First-in-the-Nation Measure Would Require Organ Donor Education and Mandate Decisions Before Getting a Driver’s License
TRENTON – With Valentine’s Day upon the Statehouse, two leading Senate Democrats urged the legislature to shift the focus from getting hearts to giving hearts this year, by backing a bill aimed at increasing organ donation. The pioneering legislation, sponsored by Senate President Richard J. Codey and Senate Deputy Majority Leader Joseph F. Vitale, was approved by the Senate Health, Human Services and Senior Citizens Committee today.
Bill S755, also known as the “New Jersey Hero Act,” would make New Jersey the first state in the nation to require two key components – organ donation decisions before applying for a driver’s license and mandatory high school education.
“Right now in New Jersey, more than 4,000 people are waiting for an organ transplant,” said Senator Codey (D-Essex). “ For the first time anywhere in this country, we have the opportunity to mandate a discussion that will save lives and make everyone a hero. Our goal is to generate a conversation about organ donation early and often so that people truly understand what’s at stake and the power they hold to save lives.”
“Organ donors are true heroes, especially to the thousands of New Jersey residents whose lives have been saved due to receiving a much-needed tissue transplant,” said Senator Vitale,(D-Middlesex), Chair of the Senate Health Committee. “However, with the many myths surrounding organ donation, we don’t have enough participation to help the thousands more who languish on recipient lists until it’s too late. We need to do a better job of reaching out to people in New Jersey and encouraging them to register as organ donors, so they can give the gift of life to those in need.”
The NJ Hero Act would create an interactive component to the already existing Donate Life Registry provided by the New Jersey Motor Vehicle Commission (MVC). The legislation would require that within the next five years every resident 18 years of age or older applying for a driver’s license or identification card must first answer a few simple, yet potentially life-saving questions, regarding organ donation.
Applicants would first be asked whether they want to become an organ donor. If they choose “yes,” their donor status would appear on their license and be maintained in MVC’s registry. If they are not ready to make that decision yet, or are not comfortable with sharing that information, they would then be asked if they would like to designate a decision maker on their behalf. The designated decision maker would be a surrogate who would make the decision on behalf of the patient if they are unable. Sen. Codey deemed this component crucial to increasing the number of organ donors in New Jersey.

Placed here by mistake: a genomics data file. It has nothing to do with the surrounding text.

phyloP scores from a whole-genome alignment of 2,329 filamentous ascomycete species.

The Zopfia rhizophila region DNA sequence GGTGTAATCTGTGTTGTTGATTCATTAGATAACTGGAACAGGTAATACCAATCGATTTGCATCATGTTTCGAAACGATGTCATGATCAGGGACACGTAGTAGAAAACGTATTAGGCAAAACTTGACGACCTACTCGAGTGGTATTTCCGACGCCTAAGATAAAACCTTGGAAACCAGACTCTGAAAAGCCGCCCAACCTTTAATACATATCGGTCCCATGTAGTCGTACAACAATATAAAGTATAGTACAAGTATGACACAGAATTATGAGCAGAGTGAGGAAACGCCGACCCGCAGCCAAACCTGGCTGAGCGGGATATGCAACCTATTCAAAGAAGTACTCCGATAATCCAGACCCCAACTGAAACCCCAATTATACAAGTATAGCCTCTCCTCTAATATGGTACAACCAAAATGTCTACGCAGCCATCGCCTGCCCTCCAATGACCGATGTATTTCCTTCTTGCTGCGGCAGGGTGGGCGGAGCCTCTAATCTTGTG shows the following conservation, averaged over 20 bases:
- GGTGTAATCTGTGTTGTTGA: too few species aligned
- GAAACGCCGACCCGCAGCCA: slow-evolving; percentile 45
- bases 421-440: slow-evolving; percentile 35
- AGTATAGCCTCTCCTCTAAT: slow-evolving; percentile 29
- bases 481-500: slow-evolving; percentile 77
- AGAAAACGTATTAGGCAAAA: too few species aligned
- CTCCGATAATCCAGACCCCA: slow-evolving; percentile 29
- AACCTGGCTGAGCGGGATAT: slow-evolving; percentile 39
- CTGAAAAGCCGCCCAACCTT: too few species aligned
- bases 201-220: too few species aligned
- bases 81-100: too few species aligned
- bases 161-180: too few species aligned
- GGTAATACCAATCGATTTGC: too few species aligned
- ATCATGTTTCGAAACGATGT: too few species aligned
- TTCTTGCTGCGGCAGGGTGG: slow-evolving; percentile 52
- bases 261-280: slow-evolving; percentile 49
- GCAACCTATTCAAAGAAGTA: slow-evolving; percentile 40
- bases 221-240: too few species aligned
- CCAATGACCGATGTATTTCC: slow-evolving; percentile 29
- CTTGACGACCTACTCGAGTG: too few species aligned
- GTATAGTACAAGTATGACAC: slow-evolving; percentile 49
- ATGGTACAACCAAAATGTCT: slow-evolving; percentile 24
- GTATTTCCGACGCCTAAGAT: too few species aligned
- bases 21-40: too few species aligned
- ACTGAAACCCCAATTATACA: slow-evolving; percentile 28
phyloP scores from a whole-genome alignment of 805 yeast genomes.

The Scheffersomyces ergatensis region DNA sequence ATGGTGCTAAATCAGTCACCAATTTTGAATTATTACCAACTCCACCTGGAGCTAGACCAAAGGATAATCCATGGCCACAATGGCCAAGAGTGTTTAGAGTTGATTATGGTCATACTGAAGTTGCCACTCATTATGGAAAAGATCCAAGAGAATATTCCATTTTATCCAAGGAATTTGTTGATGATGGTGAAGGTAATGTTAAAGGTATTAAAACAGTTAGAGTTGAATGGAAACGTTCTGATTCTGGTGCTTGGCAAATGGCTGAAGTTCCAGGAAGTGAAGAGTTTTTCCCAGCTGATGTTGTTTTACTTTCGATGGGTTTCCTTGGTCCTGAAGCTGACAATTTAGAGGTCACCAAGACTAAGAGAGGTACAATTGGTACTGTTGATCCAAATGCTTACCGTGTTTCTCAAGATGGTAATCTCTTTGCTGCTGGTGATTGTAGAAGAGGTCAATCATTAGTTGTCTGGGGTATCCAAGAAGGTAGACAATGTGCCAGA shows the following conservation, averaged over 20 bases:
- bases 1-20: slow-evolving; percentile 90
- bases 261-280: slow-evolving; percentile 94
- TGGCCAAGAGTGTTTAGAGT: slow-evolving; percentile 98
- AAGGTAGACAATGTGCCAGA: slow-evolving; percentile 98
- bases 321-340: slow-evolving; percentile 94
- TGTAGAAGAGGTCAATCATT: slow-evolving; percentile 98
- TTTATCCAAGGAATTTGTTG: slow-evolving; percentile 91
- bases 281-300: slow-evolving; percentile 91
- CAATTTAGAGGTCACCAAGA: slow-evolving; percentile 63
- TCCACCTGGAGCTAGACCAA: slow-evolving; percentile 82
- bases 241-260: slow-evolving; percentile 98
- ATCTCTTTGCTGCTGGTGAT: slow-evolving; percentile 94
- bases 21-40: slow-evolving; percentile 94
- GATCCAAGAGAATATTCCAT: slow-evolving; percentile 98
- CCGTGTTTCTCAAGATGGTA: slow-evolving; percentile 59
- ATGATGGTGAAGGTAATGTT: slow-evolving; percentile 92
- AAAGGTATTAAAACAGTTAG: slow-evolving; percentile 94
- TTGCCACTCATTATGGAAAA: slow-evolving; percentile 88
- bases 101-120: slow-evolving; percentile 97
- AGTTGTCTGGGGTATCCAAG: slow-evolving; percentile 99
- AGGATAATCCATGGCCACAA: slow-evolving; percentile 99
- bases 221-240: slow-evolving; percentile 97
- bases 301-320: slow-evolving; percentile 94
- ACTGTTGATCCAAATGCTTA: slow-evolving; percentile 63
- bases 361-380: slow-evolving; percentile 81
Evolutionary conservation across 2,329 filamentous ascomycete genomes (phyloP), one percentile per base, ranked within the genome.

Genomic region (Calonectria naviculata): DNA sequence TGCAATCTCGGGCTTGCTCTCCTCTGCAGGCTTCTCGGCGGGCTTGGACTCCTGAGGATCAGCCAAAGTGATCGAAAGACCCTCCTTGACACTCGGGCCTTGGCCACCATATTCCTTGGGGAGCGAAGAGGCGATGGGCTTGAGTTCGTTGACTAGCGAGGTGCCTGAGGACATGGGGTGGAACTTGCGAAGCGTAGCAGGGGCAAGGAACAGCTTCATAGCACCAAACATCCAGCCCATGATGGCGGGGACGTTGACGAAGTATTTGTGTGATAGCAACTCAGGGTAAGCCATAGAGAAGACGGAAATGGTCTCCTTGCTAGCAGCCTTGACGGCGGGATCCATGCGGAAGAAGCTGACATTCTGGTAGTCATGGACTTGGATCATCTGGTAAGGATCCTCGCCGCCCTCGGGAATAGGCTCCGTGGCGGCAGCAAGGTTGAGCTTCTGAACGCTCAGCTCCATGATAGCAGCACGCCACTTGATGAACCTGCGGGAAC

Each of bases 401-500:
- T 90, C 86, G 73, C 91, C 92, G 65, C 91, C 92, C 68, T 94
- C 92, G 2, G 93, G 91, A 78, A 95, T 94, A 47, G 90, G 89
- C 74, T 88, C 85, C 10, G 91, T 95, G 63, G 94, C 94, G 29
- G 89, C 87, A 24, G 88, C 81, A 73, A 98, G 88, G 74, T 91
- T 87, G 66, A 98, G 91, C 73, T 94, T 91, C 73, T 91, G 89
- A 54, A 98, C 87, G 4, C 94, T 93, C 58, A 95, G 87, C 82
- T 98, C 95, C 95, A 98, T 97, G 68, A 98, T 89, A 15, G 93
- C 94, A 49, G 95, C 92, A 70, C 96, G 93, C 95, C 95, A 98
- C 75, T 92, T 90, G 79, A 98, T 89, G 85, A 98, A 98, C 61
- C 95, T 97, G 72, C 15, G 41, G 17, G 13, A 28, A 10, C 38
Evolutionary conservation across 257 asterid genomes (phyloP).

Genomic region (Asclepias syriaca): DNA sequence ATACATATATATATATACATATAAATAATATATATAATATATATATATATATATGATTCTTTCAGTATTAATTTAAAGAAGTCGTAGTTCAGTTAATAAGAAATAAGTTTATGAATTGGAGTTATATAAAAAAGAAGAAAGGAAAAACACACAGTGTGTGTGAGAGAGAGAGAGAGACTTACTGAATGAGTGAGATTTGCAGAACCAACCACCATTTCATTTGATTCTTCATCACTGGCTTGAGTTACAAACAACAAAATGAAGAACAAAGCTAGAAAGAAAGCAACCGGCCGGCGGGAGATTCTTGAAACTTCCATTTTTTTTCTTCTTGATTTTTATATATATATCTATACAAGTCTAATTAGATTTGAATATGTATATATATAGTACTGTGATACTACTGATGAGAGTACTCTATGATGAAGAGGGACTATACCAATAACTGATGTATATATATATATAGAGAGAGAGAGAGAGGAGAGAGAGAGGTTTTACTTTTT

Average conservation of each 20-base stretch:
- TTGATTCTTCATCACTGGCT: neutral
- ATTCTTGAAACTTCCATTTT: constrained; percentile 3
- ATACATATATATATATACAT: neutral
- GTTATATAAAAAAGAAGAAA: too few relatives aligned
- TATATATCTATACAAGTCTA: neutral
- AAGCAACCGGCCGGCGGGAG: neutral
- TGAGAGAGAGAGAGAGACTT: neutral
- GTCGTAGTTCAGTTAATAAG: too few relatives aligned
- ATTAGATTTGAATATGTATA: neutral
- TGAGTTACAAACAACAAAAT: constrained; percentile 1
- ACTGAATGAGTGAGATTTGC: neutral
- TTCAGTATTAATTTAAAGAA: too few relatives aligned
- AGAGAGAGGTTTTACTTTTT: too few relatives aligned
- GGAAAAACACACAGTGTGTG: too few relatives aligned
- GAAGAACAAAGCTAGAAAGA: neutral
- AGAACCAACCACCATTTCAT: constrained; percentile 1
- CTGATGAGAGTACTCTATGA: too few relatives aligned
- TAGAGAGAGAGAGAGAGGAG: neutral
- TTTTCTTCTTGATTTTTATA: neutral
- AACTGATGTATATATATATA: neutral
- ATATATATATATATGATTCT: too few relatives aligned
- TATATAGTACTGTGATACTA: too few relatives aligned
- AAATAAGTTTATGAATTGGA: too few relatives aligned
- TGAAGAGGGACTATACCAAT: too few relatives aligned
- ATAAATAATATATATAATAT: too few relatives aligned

“We’ve found that many times people chose not to be a registered organ donor because they are afraid that if they go to the hospital in a life-threatening situation, a medical practitioner will not use every means to save them if they know that the person is willing to donate their organs,” added Sen. Codey. “Now we are removing that concern from the equation. You can keep that decision confidential and place it in the hands of a family member or friend, someone you can discuss your organ donor wishes with privately and trust to make the right decision on your behalf.”
If a person does not wish to become a donor or designate a decision maker on their behalf, they must simply check off a box acknowledging the importance of making an organ donation decision. Once they have completed this process, they will be given a PIN number that they must present to an MVC clerk before they can apply for or renew a license or ID card. The legislation calls on the MVC to create an Internet-based system where residents can complete this process before going to an MVC location.
The bill also incorporates a comprehensive education component at the high school and collegiate levels. Under the NJ Hero Act, New Jersey would be the first state to incorporate mandatory organ donation education into the high school core curriculum. Beginning with the 2008-2009 school year, school districts would be required to implement the component into the Health and Physical Education curriculum. At the collegiate level, institutions of higher education would be required to provide information on New Jersey’s organ donor policies either as part of the curriculum or through student health services.
New Jersey presently has 4,244 residents awaiting organ transplantation according to the Organ Procurement and Transplantation Network. Over the last ten years, 2,470 New Jersey residents have died while waiting for an organ donation. For the first six months of 2007, 397 New Jersey residents received 399 lifesaving organ transplants.
“The death of a loved one can be a devastating blow, but for families of organ donors, they can take at least a measure of comfort in knowing that, even though that loved one may be passed on, as their final act, they gave a gift of continued life to someone in need,” added Sen. Vitale. “By increasing awareness of the importance of organ donation in schools, and requiring people to make a decision about donating as part of the driver’s license application, we’re taking a big step to increase our donor pool, and ensure that we have the greatest participation possible – to save the most lives possible.”
The NJ Hero Act, bill S755, was introduced by Sen. Codey in December as part of a package of bills along with S753 and S754, the Revised Uniform Anatomical Gift Act, which are aimed at increasing organ donation and providing oversight. All three bills were released from committee today and now head to the full Senate for a vote.
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